5 Key themes: Importance of local leaders Local faith leaders are powerful, and it can be difficult for followers to challenge them. Individuals may also be concerned not to bring shame on their community or group through reporting safeguarding issues. These leaders need to be positively engaged, and individuals who have fears need more assurance that confidentiality issues are managed with transparency and integrity.
6 Minority ethnic culture and faith groups and communities need greater awareness and education about UK childrens legislation, the role and responsibilities of local statutory services and their powers and duties (e.g. to provide support) towards children and their families. Newly immigrant families may be reluctant or averse to engaging with statutory services. This may be because they are not confident in navigating the UK public services system, or it may be as a result of their experience of state authoritarianism in their home country. Key themes: Awareness and education
7 Dealing with the variety of need is best achieved by professionals understanding the underlying principles of good practice, developing the expertise to apply them and doing so with knowledge, information and understanding of a childs specific circumstances - e.g. their and their familys culture and faith and relationship with the local community and wider UK society. Key themes: Focus on the specific child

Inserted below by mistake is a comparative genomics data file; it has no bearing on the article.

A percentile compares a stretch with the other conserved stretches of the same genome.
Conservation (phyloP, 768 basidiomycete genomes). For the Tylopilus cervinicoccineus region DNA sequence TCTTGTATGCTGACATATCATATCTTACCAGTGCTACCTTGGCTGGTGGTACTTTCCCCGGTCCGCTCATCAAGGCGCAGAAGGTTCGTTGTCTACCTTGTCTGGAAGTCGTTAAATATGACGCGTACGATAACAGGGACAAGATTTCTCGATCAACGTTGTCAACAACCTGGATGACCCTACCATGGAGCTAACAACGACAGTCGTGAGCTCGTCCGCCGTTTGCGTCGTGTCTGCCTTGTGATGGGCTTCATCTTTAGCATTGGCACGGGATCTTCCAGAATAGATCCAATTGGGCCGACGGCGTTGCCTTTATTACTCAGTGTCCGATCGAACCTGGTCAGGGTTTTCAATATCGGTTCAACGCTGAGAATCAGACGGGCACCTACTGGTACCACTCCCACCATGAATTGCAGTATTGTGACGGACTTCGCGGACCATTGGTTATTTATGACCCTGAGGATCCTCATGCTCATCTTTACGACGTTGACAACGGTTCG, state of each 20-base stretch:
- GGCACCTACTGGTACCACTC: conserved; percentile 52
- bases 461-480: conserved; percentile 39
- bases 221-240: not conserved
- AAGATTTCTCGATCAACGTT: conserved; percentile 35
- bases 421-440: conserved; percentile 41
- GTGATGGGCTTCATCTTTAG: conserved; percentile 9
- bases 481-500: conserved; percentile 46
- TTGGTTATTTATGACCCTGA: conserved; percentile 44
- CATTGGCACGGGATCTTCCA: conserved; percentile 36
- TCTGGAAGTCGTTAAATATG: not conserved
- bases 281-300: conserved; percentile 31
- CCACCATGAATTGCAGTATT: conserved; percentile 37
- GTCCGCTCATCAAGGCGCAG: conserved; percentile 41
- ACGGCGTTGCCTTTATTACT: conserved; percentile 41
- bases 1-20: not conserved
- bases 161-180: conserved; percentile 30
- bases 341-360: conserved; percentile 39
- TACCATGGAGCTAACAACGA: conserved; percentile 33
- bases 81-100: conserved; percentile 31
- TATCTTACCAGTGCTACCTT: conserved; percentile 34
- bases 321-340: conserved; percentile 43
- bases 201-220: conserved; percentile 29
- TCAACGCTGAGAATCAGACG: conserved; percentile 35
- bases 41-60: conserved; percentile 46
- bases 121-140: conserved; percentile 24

8 Project outputs The project has four primary outputs: 1.London C&F LSCB Strategy To assist Local Safeguarding Children Boards to develop sound, effective and sustainable partnership working with local groups, communities and third sector agencies; 2.London C&F Training Toolkit To ensure that professionals and voluntary groups have access to a wide range of resources, materials and background information to help them develop and design appropriate and sensitive training packages in relation to child protection in its broadest sense;